Lowell Murray, a senior minister in the Brian Mulroney Cabinet, writes about Canada’s parliamentary system becoming presidential. He writes: “Cabinet government—by way of a far from atypical illustration, two key decisions regarding Canada’s deployment in Afghanistan—one by a Liberal government, one by a Conservative government—were made in the Prime Minister’s Office with the help of political advisors and civilian and military officials. The relevant ministers—of National Defense and Foreign Affairs—were not even in the room” (Murray, 2013, p. 27). The Cabinet was later informed of the decision. This is more akin to a presidential system where most decisions are made by presidents or bilaterally by presidents and a Cabinet secretary than by full Cabinet.
Canada is not alone in moving away from Cabinet government (e.g., Poguntke & Webb, 2005). Mark Bevir and R. A. W. Rhodes reviewed a series of media articles that document the rise of the “Blair Presidency” in Britain between 1997 and 2005. They also consulted a number of practitioners who offered observations suggesting that “more and more decisions were being taken at No. 10 without consultation with the relevant minister or secretary of state,” that there was a “lack of inclusiveness of the Cabinet,” and that the “Cabinet Office now serves the prime minister rather than the Cabinet collectively” (Bevir & Rhodes, 2000). Practitioners also report a series of important decisions that were “never even reported to Cabinet,” including “independence for the Bank of England, postponement of joining the Euro, cuts in lone-parent benefit and the future of hereditary peers” (Bevir & Rhodes, 2000).
Our purpose is to answer three questions: (a) Why is the center of government gaining more power? (b) How has the center of government been able to secure more power and control the work of departments and agencies? (c) How have central agencies contributed to these developments? These three questions are particularly relevant to public administration, given that they go to the heart of the workings of the machinery of government.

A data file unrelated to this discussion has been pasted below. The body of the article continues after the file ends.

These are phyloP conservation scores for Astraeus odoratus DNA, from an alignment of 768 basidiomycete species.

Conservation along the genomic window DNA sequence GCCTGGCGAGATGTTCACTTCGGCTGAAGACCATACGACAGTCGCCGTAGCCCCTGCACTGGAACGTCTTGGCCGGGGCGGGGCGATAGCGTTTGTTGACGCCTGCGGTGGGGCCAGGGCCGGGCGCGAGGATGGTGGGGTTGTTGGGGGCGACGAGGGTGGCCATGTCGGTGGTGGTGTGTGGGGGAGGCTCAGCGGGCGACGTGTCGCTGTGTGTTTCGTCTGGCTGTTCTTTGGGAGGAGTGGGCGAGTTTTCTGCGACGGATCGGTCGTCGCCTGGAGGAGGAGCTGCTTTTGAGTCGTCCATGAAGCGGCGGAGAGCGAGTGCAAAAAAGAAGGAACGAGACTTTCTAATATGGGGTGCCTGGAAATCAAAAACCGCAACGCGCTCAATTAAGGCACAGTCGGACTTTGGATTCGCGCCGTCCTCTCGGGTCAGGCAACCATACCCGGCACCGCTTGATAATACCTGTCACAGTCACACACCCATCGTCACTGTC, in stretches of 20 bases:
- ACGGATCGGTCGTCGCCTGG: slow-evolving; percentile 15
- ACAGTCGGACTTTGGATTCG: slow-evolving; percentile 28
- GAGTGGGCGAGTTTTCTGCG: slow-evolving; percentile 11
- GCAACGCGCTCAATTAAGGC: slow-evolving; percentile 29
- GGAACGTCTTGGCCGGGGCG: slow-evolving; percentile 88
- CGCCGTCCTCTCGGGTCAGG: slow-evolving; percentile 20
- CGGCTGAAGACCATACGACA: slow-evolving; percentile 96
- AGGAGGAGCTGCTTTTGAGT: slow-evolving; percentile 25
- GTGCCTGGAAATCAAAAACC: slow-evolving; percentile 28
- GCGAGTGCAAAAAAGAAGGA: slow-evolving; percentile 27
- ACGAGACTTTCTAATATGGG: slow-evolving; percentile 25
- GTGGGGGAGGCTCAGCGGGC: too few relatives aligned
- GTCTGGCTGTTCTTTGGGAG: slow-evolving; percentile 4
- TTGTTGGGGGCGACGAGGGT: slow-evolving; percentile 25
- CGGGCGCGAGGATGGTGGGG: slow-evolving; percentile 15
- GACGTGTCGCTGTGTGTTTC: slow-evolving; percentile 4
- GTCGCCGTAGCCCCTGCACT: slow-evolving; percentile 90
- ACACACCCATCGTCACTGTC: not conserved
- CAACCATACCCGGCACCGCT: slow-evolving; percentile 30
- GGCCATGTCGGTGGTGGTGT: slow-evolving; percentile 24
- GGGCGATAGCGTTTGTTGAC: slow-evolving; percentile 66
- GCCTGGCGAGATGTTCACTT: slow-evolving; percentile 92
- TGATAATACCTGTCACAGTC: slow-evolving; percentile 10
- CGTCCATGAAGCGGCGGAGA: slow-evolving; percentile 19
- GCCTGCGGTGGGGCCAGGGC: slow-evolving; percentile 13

There are powerful forces at play that are pushing central agencies to grow and to exert greater control over both policy and government operations. Permanent election campaigns are an important factor and they are here to stay. Parliament and Congress are no longer the prime theater where adversarial politics play out, with the media taking on that role (e.g., Smith, 2013). Partisan spin specialists slug it out on 24-hour cable news channels and on social media on a continuing basis, forcing the hand of heads of government to campaign on an ongoing basis.
If anyone doubts that permanent election campaigns are here, one only has to look to Trump. He completed the paperwork establishing his 2020 re-election committee the very day he took office and immediately started fundraising efforts. He soon turned traditional non-political events into political ones, as he did when he spoke to the Boy Scouts’ National Jamboree (BBC, 2017). Jesper Strömbäck sums it up: “Campaigns are permanent, although with varying intensity” (Strömbäck, 2008). Paul Thomas adds: “The techniques for winning power have been transferred increasingly to the processes of government” (Thomas, 2013). This is where central agencies come in.
Blurring the line between campaigning and governing holds far-reaching implications for government officials. For one thing, blending political campaigning with governance changes the relationship between politicians and career officials and the heads of government and their Cabinet ministers or secretaries. For another, it requires a capacity at the center of government to ensure that line government departments and agencies run on their tracks to avoid fueling the blame game.